Scientists Discover the Gene for Cassava Mosaic Disease ResistanceJuly 13, 2022
A research team led by Prof. Wilhelm Gruissem at ETH Zurich, together with collaborators in the U.S. and Uganda, has now identified the gene encoding DNA polymerase δ (POLD1) as the cause of cassava mosaic disease (CMD2) resistance. The POLD1 enzyme is required for the multiplication of geminiviruses that cause CMD in cassava.
Cassava is a vital staple root crop, with almost a billion people worldwide depending on it for food and raw materials. In Africa, cassava is a major source of livelihood for smallholder farmers and important for food security because it can grow without fertilizer in dry conditions. However, cassava farming is constrained by weeds, pests, and viral diseases. Cassava mosaic disease (CMD) caused by cassava mosaic geminiviruses has impacted cassava production in Africa and India, and more recently in Southeast Asia, causing significant yield losses.
There are currently three known resistances to cassava mosaic geminiviruses (CMD1, CMD2, and CMD3). CMD2-associated resistance was originally discovered in cassava TME (Tropical Manihot esculenta) landraces collected by smallholder farmers in West Africa. These TME landraces can recover from CMD infections. Though breeders favor CMD2 resistance in cassava breeding programs, the resistance is easily lost when TME cassava plants are regenerated from tissue culture.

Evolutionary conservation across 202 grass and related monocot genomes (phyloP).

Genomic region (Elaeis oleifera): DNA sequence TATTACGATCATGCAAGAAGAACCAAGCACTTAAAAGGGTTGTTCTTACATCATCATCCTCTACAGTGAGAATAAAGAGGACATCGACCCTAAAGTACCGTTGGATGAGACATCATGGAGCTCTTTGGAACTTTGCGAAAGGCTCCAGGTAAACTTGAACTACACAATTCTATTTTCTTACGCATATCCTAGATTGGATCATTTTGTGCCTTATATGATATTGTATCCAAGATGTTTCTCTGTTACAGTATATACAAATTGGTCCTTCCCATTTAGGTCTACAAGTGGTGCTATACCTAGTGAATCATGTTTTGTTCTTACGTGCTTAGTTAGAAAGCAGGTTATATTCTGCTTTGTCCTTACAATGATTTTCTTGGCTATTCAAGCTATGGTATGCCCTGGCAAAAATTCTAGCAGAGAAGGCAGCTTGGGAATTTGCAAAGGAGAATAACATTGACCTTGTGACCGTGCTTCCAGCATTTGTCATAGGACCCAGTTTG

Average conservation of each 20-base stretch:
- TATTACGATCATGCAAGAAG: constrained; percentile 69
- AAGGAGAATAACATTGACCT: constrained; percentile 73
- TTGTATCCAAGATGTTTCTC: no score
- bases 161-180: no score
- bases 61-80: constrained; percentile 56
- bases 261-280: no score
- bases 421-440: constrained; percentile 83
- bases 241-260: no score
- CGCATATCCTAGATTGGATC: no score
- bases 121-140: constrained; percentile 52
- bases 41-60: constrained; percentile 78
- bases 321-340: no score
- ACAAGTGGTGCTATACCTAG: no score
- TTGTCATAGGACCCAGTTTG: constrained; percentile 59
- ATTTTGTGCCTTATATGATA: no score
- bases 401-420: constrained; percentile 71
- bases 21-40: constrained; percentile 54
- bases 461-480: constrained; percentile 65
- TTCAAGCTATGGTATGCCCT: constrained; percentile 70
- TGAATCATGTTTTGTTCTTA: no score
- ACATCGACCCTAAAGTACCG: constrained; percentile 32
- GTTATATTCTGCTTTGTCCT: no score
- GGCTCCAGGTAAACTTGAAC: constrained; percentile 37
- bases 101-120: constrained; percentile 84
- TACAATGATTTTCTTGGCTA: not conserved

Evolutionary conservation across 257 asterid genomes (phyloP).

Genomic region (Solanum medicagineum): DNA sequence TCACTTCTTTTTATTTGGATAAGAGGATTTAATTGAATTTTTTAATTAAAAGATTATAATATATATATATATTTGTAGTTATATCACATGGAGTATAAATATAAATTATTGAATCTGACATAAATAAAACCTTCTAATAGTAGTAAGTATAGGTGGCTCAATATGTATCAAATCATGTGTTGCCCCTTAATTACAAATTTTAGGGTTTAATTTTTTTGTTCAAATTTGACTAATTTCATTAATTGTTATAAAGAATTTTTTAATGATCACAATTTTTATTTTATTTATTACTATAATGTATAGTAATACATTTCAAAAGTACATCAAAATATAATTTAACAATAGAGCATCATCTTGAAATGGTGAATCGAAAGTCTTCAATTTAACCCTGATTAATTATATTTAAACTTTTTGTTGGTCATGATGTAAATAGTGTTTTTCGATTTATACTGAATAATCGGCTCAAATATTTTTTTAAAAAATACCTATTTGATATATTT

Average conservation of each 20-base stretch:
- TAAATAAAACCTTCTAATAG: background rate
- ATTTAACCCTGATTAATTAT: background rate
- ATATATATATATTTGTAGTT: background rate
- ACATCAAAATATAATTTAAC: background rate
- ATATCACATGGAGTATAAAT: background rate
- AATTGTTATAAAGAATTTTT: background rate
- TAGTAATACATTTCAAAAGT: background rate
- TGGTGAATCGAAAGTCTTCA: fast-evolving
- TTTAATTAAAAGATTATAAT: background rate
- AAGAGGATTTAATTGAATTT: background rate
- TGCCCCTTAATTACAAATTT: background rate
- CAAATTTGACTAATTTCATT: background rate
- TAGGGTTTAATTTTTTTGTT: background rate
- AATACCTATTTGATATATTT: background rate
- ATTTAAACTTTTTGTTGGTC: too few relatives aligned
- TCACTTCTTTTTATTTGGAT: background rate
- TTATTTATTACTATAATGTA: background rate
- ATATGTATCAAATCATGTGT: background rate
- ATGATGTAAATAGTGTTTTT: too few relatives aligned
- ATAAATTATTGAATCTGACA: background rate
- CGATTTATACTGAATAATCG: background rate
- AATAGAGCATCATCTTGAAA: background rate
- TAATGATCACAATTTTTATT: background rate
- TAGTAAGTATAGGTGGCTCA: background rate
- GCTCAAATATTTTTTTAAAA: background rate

“We discovered that the POLD1 gene has mutations which could explain CMD2 resistance. These mutations change amino acids that most likely reduce the proofreading accuracy of the enzyme, which is necessary for the correct replication of DNA,” explains Dr. Gruissem. The ETH team performed whole genome sequencing and genetic variant analysis with many CMD resistant and susceptible cassava cultivars to identify the genetic basis of rare diseases in humans. It also successfully revealed the mutations in cassava POLD1.
For more details, download and read the open-access paper in Nature Communications.
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